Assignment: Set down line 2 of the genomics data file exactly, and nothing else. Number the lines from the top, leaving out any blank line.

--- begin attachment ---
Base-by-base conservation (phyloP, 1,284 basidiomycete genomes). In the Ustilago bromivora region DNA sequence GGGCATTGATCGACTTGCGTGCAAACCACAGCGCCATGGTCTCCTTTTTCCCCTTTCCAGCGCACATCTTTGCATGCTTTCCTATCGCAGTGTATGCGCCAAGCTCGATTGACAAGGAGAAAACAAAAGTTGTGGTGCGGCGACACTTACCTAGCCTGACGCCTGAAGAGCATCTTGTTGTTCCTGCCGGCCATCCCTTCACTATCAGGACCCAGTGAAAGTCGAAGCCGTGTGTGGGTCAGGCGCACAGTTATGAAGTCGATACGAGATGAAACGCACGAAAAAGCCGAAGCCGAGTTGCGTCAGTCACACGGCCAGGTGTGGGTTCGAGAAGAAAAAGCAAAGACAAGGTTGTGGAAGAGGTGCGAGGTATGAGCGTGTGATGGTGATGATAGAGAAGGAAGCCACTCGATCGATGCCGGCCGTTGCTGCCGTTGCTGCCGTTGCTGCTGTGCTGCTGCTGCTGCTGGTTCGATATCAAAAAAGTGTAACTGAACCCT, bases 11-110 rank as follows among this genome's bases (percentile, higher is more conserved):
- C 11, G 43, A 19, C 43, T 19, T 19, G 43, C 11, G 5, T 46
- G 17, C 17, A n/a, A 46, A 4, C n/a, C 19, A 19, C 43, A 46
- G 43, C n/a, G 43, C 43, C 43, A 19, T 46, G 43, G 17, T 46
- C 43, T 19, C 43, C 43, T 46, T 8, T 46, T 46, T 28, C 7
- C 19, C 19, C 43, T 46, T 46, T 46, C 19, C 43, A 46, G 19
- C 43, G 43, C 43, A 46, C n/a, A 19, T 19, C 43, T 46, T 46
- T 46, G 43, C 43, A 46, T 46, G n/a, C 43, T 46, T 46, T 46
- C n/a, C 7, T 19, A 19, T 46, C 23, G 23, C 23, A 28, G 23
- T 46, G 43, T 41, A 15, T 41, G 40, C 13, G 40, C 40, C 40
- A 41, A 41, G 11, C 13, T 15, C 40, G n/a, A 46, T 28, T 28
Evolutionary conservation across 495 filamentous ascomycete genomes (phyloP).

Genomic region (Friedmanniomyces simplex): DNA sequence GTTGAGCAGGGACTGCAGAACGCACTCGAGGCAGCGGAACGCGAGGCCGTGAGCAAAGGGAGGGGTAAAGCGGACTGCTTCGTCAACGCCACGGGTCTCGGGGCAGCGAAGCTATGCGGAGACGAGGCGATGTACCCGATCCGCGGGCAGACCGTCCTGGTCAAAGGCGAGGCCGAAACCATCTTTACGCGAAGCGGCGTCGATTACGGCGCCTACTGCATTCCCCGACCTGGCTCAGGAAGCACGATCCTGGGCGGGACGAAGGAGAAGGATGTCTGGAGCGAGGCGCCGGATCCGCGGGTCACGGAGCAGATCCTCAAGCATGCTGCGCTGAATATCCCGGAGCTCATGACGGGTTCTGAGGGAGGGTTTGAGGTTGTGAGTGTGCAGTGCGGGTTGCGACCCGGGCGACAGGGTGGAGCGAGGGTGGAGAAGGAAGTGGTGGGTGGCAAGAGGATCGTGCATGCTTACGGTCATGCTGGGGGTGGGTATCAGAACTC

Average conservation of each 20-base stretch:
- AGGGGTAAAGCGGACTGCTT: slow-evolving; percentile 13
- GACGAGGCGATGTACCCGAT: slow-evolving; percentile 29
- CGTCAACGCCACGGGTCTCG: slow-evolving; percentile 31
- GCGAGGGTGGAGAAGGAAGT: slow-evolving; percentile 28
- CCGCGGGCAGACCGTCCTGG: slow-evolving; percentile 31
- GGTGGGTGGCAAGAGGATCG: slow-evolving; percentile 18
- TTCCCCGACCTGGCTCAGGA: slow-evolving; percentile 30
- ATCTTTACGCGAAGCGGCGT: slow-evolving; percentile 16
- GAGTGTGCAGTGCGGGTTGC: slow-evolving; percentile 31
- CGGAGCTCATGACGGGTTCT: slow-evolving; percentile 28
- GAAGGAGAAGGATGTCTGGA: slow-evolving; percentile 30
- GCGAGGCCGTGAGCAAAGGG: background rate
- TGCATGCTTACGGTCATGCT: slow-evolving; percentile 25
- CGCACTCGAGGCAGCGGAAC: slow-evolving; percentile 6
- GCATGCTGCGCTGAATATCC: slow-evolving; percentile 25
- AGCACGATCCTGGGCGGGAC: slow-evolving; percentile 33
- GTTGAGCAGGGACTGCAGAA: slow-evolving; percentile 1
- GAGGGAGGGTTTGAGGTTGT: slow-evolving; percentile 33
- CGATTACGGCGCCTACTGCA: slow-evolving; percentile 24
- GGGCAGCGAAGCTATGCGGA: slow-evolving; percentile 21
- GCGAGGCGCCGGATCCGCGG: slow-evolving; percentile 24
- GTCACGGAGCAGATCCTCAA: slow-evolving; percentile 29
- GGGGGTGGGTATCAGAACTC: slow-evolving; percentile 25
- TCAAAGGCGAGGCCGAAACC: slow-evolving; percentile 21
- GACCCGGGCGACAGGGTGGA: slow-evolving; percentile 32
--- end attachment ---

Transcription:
- C 11, G 43, A 19, C 43, T 19, T 19, G 43, C 11, G 5, T 46